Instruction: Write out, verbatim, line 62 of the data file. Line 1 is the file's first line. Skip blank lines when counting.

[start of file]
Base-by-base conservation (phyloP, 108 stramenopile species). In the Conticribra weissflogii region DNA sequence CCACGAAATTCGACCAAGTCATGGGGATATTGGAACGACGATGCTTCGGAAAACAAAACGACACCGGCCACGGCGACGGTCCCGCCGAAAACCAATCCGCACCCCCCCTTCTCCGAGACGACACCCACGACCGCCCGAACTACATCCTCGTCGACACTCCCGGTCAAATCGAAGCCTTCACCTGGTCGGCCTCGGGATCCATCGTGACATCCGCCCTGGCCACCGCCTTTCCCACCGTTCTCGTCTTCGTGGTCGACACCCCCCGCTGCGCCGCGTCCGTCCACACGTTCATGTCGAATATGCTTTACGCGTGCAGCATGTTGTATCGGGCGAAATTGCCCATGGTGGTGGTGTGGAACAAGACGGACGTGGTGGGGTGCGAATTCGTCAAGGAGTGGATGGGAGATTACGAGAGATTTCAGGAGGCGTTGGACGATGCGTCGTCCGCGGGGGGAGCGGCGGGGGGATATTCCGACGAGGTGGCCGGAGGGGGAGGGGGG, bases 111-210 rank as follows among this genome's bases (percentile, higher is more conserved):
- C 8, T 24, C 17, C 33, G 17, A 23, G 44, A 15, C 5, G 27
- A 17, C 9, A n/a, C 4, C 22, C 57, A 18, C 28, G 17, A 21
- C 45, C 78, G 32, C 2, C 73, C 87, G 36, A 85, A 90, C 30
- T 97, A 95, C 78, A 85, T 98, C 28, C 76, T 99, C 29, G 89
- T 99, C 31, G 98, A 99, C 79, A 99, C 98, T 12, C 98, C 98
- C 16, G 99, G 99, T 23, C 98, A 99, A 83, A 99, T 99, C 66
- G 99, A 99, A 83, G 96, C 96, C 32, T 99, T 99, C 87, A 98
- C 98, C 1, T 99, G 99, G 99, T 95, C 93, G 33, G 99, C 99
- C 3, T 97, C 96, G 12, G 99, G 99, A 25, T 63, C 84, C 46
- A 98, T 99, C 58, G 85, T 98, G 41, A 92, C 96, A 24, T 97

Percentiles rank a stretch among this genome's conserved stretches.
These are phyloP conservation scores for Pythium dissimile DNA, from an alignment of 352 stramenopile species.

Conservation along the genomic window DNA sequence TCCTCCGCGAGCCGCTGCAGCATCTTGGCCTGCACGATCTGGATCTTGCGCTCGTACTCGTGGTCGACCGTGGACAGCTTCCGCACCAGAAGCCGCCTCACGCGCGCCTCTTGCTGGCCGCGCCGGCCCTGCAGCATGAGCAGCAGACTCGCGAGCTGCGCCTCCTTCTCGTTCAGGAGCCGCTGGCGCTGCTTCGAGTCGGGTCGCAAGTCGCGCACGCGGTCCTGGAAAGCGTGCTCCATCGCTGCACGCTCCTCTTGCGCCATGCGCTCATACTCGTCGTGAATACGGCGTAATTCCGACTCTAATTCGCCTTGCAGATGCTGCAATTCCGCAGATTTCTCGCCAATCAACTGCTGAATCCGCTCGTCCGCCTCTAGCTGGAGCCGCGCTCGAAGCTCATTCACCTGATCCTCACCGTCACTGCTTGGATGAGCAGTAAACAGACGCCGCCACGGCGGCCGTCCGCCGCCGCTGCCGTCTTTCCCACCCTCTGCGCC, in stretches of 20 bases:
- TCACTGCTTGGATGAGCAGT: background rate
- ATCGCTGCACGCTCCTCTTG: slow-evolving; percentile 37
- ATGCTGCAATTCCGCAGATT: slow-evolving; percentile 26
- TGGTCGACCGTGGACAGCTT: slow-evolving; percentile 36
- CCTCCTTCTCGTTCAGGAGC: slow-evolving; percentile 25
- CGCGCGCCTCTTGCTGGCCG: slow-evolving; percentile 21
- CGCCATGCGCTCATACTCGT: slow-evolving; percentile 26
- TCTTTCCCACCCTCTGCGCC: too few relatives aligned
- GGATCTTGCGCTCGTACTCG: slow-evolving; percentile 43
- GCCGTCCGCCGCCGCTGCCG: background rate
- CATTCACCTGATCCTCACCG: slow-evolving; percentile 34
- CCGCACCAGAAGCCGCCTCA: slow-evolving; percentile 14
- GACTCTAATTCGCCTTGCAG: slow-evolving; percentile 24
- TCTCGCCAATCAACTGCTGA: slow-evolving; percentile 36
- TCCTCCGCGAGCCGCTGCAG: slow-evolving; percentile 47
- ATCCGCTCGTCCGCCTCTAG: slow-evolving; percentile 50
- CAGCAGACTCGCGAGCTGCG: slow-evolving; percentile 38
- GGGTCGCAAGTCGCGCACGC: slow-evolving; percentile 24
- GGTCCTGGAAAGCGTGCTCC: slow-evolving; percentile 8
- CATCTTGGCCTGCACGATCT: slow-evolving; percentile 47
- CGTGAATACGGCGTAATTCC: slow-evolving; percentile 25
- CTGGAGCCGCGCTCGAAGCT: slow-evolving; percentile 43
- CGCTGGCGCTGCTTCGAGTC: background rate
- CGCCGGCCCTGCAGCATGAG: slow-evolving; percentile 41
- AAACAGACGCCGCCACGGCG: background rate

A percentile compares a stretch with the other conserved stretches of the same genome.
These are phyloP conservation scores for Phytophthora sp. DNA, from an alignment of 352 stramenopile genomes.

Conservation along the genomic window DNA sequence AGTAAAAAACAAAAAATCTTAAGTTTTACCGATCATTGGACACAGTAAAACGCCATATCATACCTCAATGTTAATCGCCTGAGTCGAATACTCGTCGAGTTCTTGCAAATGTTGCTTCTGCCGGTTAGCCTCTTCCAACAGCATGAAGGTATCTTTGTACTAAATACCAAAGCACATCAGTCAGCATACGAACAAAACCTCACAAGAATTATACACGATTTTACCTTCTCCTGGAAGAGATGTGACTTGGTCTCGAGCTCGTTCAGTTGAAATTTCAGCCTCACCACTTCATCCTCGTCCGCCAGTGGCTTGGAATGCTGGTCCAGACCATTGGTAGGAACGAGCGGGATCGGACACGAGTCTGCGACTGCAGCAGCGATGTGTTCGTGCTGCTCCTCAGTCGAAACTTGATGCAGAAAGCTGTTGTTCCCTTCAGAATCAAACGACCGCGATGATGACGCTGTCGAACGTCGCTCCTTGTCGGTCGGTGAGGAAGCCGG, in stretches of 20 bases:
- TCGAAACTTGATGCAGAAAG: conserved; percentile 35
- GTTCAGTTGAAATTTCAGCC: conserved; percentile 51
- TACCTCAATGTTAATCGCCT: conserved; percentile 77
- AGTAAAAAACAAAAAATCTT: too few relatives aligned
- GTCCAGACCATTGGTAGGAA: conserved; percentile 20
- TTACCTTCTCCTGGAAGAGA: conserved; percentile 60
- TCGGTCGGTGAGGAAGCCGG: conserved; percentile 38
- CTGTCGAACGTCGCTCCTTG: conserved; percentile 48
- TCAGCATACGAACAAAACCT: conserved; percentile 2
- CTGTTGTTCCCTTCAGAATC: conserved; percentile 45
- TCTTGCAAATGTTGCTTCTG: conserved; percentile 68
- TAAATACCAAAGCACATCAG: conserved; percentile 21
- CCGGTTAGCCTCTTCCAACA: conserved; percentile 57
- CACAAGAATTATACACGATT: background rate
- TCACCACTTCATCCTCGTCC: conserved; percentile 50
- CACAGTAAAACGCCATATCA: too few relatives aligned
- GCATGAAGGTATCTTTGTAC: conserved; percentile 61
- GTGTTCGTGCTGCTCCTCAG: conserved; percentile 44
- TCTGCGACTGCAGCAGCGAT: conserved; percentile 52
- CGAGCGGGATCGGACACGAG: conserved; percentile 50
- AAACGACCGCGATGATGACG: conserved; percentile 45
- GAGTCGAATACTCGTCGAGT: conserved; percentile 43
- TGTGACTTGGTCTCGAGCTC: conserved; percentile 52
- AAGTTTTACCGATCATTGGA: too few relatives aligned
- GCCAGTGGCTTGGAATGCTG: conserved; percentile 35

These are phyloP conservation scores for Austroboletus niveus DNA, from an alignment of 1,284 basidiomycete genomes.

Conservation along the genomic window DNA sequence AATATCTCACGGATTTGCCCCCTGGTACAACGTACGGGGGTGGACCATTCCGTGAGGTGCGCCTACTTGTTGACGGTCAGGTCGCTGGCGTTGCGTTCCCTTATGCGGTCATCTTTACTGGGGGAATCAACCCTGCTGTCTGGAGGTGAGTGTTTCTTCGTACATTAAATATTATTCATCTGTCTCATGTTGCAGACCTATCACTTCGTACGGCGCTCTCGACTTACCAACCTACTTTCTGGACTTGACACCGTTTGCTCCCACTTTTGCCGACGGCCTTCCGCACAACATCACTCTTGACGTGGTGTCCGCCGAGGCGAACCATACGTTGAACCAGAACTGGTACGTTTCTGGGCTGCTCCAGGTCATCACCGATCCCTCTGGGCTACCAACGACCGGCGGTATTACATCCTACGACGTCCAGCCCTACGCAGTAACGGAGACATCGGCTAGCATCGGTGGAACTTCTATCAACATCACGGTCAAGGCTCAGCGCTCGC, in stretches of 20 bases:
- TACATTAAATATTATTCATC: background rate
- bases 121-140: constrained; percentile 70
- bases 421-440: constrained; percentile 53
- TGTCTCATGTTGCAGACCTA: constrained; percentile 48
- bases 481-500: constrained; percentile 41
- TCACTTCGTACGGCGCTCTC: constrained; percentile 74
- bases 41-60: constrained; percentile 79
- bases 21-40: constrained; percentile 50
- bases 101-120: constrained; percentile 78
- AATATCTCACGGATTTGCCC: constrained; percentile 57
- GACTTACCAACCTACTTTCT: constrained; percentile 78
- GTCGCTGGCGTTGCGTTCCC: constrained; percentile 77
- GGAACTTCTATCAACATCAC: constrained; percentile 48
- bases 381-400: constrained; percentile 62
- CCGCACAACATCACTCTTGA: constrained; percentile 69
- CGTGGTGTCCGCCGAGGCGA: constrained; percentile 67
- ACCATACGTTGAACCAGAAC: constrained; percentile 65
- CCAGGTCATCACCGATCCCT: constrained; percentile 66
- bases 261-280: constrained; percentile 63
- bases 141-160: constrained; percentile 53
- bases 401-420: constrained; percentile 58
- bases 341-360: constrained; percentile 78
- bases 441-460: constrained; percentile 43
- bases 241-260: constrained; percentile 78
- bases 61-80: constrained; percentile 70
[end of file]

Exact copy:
- CGAGCGGGATCGGACACGAG: conserved; percentile 50